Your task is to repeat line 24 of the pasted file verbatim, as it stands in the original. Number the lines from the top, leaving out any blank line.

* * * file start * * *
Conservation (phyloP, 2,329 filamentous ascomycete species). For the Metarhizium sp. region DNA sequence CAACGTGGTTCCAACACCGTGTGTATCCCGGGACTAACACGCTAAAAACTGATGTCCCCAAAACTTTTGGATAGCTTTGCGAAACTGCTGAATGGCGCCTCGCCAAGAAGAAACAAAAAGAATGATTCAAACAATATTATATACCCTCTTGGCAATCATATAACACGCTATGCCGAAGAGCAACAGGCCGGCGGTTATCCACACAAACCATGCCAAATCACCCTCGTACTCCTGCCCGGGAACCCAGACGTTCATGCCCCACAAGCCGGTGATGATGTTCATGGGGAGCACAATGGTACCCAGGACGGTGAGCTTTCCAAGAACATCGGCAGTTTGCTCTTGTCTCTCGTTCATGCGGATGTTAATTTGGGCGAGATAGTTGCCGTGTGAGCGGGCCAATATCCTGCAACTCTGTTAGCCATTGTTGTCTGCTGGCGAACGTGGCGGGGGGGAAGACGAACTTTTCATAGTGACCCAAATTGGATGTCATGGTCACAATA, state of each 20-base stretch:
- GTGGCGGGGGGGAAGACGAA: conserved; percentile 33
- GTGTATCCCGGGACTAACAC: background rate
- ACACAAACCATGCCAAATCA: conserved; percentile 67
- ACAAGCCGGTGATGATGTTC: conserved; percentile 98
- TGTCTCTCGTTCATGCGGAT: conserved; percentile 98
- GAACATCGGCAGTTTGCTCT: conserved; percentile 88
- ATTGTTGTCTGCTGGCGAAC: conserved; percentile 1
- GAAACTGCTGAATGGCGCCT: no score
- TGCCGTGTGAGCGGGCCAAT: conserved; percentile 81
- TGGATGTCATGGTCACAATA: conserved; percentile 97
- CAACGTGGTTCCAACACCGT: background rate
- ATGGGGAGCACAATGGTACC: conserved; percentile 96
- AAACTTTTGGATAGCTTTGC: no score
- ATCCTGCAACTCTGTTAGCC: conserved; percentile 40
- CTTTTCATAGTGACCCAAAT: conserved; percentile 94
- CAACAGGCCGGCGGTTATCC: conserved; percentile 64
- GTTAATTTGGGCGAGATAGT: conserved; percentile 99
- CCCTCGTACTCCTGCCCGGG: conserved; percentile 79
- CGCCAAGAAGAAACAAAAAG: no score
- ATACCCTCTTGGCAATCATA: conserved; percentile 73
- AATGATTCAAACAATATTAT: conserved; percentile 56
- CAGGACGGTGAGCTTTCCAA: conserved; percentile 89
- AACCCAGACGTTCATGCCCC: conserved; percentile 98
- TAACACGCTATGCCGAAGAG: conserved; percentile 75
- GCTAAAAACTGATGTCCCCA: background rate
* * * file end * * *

- AACCCAGACGTTCATGCCCC: conserved; percentile 98